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Alumni Spotlight: Brian Garcia (Interarts Performance BFA '16)

Interarts Performance Alum Brian Garcia is a firm believer in the power of cross-disciplinary work to create positive community change.

Currently serving as a Grants Coordinator and Bilingual Specialist for Mecklenburg County in Charlotte, NC, Garcia coordinates non-traditional HIV/STD testing for Spanish-speaking, black, trans, and MSM communities. He also devises innovative ways to conduct testing in university settings — and testing for incarcerated, substance use recovery, and housing-insecure individuals. Garcia began his career path with AmeriCorps, coordinating mental health first aid, communications, and outreach. 

Named a U‑M Student of the Year during his first year in college, Garcia laid a strong foundation for this work through engaged creative practice opportunities at U‑M, including workshop facilitation as part of the Prison Creative Arts Project, founding membership of the student organization Stamps in Color, and peer mentorship through Assisting Latinos to Maximize Achievement (ALMA).

Garcia maintains a strong creative practice as well, with performances featured at the John F. Kennedy Center for the Performing Arts in New York City and Links Hall in Chicago. He has conducted community arts projects with Brouhaha International — a carnival-based company in Liverpool, England — as well as with UDESC & UniRio of Florianópolis & Rio de Janeiro, Brazil. His written work has been published in Label Me Latina/​o, a journal of twenty-first-century latino literary productions.

This short Q&A explores Garcia’s undergraduate experience in the Interarts Performance program at U‑M, his career path, and advice for aspiring artists.

Brian Garcia performs in drag as Karma Suicide
Performing as Karma Suicide at Mondaze drag night in Charlotte, NC

Your work leverages skill sets from such a wide variety of areas. Tell me more about your vision for what cross-disciplinary work can achieve.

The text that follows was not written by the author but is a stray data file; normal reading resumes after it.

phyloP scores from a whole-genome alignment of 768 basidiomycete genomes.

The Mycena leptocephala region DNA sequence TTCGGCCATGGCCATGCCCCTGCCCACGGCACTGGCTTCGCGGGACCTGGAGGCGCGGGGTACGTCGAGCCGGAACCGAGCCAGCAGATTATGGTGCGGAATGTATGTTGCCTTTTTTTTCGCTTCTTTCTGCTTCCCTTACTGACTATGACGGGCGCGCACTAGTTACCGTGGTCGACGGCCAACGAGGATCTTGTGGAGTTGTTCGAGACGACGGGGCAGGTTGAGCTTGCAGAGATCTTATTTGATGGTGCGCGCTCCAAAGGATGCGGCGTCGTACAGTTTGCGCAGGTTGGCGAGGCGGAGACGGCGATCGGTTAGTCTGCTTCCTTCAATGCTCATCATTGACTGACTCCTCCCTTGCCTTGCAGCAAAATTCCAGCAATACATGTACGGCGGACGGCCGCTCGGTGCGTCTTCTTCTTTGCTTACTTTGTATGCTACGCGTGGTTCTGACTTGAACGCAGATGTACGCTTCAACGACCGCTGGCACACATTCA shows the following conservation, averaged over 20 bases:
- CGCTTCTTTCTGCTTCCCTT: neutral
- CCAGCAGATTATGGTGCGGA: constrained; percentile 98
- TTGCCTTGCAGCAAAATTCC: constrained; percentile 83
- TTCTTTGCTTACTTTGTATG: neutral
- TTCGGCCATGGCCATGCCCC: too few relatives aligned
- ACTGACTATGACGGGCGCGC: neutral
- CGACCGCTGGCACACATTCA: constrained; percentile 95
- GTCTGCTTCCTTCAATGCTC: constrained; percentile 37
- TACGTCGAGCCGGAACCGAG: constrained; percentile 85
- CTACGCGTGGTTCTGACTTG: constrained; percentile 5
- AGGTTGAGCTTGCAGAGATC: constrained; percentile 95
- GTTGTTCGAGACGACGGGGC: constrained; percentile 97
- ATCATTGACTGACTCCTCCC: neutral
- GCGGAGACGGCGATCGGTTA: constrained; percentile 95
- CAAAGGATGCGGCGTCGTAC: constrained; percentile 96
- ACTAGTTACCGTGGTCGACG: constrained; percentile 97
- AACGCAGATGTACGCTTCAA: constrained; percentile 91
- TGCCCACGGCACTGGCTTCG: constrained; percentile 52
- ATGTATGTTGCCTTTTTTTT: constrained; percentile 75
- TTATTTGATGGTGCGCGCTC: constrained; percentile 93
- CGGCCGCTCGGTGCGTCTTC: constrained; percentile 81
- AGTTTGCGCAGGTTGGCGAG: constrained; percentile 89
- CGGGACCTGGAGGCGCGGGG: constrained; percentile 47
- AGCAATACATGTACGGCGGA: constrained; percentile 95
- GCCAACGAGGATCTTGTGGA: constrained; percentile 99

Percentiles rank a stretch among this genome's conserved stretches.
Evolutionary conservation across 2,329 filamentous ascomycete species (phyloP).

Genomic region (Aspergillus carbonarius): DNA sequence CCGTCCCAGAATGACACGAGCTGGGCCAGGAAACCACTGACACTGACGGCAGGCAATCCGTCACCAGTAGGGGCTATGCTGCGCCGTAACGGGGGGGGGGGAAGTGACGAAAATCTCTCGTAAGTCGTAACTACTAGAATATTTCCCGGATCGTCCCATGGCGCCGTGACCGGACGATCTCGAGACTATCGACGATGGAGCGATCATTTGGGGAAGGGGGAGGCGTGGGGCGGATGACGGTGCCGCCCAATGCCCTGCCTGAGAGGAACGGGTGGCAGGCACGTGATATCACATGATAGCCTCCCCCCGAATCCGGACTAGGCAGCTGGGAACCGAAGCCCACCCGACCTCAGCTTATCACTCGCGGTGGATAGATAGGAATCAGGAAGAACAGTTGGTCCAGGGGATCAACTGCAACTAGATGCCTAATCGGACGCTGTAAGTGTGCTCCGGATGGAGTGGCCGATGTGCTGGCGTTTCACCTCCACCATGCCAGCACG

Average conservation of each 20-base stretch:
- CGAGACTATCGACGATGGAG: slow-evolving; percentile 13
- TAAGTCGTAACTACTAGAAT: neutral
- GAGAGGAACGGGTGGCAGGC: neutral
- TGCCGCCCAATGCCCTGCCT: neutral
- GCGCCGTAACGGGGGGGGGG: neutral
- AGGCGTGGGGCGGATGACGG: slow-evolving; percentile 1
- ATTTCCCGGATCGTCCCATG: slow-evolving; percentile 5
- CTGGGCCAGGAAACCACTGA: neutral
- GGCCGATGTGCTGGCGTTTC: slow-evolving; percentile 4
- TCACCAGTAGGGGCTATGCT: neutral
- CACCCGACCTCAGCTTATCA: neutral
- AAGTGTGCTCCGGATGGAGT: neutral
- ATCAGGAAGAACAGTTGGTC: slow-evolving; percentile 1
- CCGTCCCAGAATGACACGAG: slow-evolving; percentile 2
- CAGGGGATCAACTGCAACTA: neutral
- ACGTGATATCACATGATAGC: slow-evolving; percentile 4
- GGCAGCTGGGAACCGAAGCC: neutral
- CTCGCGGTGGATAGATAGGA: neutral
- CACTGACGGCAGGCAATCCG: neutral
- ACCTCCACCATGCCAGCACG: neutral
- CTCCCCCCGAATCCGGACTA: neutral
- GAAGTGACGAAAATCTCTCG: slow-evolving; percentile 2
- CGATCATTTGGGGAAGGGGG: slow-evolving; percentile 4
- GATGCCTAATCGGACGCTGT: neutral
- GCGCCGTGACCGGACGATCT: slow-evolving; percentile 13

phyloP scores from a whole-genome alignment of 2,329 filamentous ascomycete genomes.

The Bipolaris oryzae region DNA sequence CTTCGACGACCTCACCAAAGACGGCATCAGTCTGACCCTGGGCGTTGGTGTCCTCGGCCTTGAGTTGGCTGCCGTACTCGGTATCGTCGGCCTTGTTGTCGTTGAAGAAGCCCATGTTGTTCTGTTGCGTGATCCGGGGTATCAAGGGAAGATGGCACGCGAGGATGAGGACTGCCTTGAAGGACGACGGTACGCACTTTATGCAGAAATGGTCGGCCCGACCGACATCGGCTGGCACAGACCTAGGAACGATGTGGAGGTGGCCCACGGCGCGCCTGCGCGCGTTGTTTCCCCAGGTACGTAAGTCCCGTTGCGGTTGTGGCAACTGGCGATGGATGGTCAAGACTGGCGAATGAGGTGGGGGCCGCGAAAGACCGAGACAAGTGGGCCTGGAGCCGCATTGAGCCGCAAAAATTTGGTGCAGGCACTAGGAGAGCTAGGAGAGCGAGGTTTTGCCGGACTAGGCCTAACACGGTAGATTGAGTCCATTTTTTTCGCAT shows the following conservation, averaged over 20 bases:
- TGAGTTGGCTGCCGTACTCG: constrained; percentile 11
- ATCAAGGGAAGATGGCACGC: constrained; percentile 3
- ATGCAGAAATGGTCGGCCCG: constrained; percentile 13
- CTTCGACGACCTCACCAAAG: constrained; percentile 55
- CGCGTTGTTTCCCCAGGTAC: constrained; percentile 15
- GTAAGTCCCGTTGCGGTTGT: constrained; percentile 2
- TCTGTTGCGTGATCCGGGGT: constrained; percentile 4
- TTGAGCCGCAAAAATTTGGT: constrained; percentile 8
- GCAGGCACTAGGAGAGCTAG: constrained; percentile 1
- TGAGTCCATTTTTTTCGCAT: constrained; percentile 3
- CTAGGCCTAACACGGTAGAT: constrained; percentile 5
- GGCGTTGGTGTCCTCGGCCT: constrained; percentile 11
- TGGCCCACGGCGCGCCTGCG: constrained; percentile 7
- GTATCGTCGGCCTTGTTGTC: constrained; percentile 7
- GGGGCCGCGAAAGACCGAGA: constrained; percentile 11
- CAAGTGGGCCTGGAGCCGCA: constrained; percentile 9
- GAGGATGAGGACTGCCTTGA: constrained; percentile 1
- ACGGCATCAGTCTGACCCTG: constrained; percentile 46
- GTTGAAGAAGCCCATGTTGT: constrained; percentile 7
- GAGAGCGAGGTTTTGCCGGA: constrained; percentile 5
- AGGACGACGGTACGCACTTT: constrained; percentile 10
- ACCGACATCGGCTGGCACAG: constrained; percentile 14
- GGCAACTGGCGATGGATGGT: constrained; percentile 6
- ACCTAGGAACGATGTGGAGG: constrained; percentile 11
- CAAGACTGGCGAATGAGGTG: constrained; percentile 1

Diversity of thought provides a fruitful scaffolding for any given project whether in healthcare, design or social programming. As a person trained in design principles, I believe individual decisions levied on any body of ideas to be as important as the outcome of the process. Throughout my undergraduate years, it was not surprising to encounter students tackling problems at Stamps that were often being addressed similarly with different insights and resources in the School of Engineering and further within the humanities. Through organizations like Living Arts, Stamps in Color and the Coalition for Queer People of Color I chose to explore topics of race and gender during my undergraduate years. A difference in incentives, experience with social institutions and jargon often made dialogues between academic fields marginally revealing or fall apart early in the process. Post graduation, my work in healthcare further highlighted obstacles due to turf wars by large organizations, silos of specialties, difference in compensation and proximity to poverty. Yet, interdisciplinary and collaborative work continues to have the greatest effect at any organization whether measured by bottom line or social accountability. My ultimate objective with working across disciplines is a direct intentional approach to influence equity, reduce barriers of access, increase representation and decrease the cost these separations have on our most vulnerable.

You have a deeply meaningful career in public health and a thriving creative practice. What tips do you have for creating space for both facets of your professional life?